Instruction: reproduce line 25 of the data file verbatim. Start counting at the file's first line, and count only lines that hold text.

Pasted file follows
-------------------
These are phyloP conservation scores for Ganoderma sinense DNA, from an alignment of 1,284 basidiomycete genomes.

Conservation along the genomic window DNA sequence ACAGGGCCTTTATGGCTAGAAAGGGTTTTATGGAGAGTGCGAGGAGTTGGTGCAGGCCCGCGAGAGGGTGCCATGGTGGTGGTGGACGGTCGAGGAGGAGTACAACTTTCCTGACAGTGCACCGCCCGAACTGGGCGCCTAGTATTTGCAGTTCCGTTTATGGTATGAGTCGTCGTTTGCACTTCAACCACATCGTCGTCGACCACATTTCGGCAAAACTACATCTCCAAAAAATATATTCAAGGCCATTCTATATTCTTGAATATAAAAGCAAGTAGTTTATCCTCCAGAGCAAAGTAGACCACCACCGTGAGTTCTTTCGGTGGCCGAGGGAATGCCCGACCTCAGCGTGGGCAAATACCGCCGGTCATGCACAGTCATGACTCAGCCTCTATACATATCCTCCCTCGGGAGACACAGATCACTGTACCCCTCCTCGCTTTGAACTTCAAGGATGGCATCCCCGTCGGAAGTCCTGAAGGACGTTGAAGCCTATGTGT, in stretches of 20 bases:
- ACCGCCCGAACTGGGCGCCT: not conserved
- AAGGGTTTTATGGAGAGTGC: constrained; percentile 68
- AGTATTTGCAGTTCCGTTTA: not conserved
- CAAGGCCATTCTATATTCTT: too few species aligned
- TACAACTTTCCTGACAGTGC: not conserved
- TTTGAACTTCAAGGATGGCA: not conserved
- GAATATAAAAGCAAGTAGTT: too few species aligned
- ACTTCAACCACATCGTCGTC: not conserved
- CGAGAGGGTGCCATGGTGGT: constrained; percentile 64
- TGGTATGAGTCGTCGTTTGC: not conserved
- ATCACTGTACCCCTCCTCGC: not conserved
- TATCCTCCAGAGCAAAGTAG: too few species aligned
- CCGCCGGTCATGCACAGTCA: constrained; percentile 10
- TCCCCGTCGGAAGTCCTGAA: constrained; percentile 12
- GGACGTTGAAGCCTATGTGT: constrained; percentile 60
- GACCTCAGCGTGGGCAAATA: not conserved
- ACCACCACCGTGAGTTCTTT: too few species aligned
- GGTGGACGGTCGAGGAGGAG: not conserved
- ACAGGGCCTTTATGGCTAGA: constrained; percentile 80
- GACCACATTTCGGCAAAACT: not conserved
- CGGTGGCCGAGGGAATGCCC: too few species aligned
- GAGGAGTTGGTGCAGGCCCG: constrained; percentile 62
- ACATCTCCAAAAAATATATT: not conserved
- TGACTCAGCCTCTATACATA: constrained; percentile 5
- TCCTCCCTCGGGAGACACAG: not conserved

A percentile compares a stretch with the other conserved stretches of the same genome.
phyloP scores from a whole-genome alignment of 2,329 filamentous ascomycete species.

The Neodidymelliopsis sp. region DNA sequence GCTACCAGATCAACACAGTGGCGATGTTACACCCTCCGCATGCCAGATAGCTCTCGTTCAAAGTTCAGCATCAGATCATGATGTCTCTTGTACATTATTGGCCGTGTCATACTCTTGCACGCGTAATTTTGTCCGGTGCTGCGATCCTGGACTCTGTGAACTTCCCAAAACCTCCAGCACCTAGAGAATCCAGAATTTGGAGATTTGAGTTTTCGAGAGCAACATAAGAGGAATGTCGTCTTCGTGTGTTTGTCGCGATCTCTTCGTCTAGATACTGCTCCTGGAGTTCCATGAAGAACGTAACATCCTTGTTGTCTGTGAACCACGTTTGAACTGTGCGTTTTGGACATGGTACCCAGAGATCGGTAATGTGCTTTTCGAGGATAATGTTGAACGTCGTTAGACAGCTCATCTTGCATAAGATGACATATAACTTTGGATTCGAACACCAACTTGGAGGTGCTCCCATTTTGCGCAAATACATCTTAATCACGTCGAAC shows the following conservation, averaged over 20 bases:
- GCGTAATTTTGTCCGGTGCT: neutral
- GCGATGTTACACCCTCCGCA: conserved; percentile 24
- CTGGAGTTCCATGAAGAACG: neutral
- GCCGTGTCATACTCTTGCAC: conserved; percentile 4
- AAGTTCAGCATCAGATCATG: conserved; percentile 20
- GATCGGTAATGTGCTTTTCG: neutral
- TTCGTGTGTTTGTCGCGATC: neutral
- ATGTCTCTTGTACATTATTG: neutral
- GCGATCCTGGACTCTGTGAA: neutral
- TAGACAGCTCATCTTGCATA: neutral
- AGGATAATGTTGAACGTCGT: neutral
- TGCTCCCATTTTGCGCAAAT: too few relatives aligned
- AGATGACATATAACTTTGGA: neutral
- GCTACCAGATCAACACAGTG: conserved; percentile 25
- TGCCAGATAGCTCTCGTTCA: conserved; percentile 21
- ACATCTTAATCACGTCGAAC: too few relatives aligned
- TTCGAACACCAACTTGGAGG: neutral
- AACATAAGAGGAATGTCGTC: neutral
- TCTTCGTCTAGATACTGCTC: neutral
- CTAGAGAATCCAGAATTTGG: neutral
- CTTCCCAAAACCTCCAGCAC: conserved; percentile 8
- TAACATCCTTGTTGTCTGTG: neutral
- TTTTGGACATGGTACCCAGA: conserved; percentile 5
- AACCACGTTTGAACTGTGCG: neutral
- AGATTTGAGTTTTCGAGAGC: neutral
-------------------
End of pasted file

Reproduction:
- ACATCTCCAAAAAATATATT: not conserved